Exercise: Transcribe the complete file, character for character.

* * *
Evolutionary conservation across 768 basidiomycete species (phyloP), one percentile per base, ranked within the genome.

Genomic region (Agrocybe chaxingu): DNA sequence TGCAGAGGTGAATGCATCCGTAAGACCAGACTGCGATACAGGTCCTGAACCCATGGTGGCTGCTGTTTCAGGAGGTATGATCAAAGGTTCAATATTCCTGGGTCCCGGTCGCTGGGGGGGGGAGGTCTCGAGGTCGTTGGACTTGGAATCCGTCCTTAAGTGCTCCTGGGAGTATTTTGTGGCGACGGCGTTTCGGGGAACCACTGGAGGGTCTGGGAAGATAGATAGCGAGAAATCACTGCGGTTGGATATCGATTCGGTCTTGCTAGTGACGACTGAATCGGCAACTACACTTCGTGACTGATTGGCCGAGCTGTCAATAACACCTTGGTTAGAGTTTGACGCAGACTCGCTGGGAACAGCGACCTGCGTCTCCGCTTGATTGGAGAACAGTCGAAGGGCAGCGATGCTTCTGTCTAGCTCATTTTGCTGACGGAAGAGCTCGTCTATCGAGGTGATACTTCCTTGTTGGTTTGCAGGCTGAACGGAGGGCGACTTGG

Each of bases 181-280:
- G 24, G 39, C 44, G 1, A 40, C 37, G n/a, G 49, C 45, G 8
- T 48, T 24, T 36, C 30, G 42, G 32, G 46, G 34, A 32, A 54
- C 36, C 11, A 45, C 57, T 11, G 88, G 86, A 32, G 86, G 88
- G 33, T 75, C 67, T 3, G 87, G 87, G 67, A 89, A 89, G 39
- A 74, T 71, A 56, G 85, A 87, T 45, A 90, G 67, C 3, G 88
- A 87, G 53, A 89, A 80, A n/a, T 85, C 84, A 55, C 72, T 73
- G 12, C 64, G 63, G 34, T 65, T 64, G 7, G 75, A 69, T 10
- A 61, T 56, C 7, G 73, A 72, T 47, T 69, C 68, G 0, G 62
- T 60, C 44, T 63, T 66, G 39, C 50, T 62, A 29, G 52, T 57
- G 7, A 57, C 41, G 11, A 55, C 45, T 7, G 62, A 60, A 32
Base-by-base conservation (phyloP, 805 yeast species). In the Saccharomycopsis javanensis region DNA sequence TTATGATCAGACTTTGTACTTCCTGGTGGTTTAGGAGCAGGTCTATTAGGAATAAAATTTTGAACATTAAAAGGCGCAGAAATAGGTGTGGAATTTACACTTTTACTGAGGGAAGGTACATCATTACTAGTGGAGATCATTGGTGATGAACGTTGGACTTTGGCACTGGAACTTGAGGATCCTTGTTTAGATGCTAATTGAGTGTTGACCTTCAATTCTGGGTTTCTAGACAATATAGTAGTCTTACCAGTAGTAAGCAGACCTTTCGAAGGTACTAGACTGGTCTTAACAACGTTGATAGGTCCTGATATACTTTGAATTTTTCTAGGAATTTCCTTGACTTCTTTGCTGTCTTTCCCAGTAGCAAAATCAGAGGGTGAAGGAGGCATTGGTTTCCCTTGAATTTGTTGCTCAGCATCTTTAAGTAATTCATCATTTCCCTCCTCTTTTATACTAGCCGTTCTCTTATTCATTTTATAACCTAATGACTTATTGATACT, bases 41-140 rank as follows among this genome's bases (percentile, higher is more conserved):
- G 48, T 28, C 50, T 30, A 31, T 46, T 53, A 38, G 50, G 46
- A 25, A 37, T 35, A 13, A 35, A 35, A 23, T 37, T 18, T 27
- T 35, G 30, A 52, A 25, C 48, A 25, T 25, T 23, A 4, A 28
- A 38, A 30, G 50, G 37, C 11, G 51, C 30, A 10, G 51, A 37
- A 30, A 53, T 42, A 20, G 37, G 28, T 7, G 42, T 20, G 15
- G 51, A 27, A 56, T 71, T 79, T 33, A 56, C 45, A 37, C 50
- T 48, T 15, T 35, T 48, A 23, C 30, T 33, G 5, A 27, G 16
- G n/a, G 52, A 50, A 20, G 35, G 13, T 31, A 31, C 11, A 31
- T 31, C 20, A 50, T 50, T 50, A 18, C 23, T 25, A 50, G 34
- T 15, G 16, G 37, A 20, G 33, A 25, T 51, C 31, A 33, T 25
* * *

Evolutionary conservation across 768 basidiomycete species (phyloP), one percentile per base, ranked within the genome.

Genomic region (Agrocybe chaxingu): DNA sequence TGCAGAGGTGAATGCATCCGTAAGACCAGACTGCGATACAGGTCCTGAACCCATGGTGGCTGCTGTTTCAGGAGGTATGATCAAAGGTTCAATATTCCTGGGTCCCGGTCGCTGGGGGGGGGAGGTCTCGAGGTCGTTGGACTTGGAATCCGTCCTTAAGTGCTCCTGGGAGTATTTTGTGGCGACGGCGTTTCGGGGAACCACTGGAGGGTCTGGGAAGATAGATAGCGAGAAATCACTGCGGTTGGATATCGATTCGGTCTTGCTAGTGACGACTGAATCGGCAACTACACTTCGTGACTGATTGGCCGAGCTGTCAATAACACCTTGGTTAGAGTTTGACGCAGACTCGCTGGGAACAGCGACCTGCGTCTCCGCTTGATTGGAGAACAGTCGAAGGGCAGCGATGCTTCTGTCTAGCTCATTTTGCTGACGGAAGAGCTCGTCTATCGAGGTGATACTTCCTTGTTGGTTTGCAGGCTGAACGGAGGGCGACTTGG

Each of bases 181-280:
- G 24, G 39, C 44, G 1, A 40, C 37, G n/a, G 49, C 45, G 8
- T 48, T 24, T 36, C 30, G 42, G 32, G 46, G 34, A 32, A 54
- C 36, C 11, A 45, C 57, T 11, G 88, G 86, A 32, G 86, G 88
- G 33, T 75, C 67, T 3, G 87, G 87, G 67, A 89, A 89, G 39
- A 74, T 71, A 56, G 85, A 87, T 45, A 90, G 67, C 3, G 88
- A 87, G 53, A 89, A 80, A n/a, T 85, C 84, A 55, C 72, T 73
- G 12, C 64, G 63, G 34, T 65, T 64, G 7, G 75, A 69, T 10
- A 61, T 56, C 7, G 73, A 72, T 47, T 69, C 68, G 0, G 62
- T 60, C 44, T 63, T 66, G 39, C 50, T 62, A 29, G 52, T 57
- G 7, A 57, C 41, G 11, A 55, C 45, T 7, G 62, A 60, A 32
Base-by-base conservation (phyloP, 805 yeast species). In the Saccharomycopsis javanensis region DNA sequence TTATGATCAGACTTTGTACTTCCTGGTGGTTTAGGAGCAGGTCTATTAGGAATAAAATTTTGAACATTAAAAGGCGCAGAAATAGGTGTGGAATTTACACTTTTACTGAGGGAAGGTACATCATTACTAGTGGAGATCATTGGTGATGAACGTTGGACTTTGGCACTGGAACTTGAGGATCCTTGTTTAGATGCTAATTGAGTGTTGACCTTCAATTCTGGGTTTCTAGACAATATAGTAGTCTTACCAGTAGTAAGCAGACCTTTCGAAGGTACTAGACTGGTCTTAACAACGTTGATAGGTCCTGATATACTTTGAATTTTTCTAGGAATTTCCTTGACTTCTTTGCTGTCTTTCCCAGTAGCAAAATCAGAGGGTGAAGGAGGCATTGGTTTCCCTTGAATTTGTTGCTCAGCATCTTTAAGTAATTCATCATTTCCCTCCTCTTTTATACTAGCCGTTCTCTTATTCATTTTATAACCTAATGACTTATTGATACT, bases 41-140 rank as follows among this genome's bases (percentile, higher is more conserved):
- G 48, T 28, C 50, T 30, A 31, T 46, T 53, A 38, G 50, G 46
- A 25, A 37, T 35, A 13, A 35, A 35, A 23, T 37, T 18, T 27
- T 35, G 30, A 52, A 25, C 48, A 25, T 25, T 23, A 4, A 28
- A 38, A 30, G 50, G 37, C 11, G 51, C 30, A 10, G 51, A 37
- A 30, A 53, T 42, A 20, G 37, G 28, T 7, G 42, T 20, G 15
- G 51, A 27, A 56, T 71, T 79, T 33, A 56, C 45, A 37, C 50
- T 48, T 15, T 35, T 48, A 23, C 30, T 33, G 5, A 27, G 16
- G n/a, G 52, A 50, A 20, G 35, G 13, T 31, A 31, C 11, A 31
- T 31, C 20, A 50, T 50, T 50, A 18, C 23, T 25, A 50, G 34
- T 15, G 16, G 37, A 20, G 33, A 25, T 51, C 31, A 33, T 25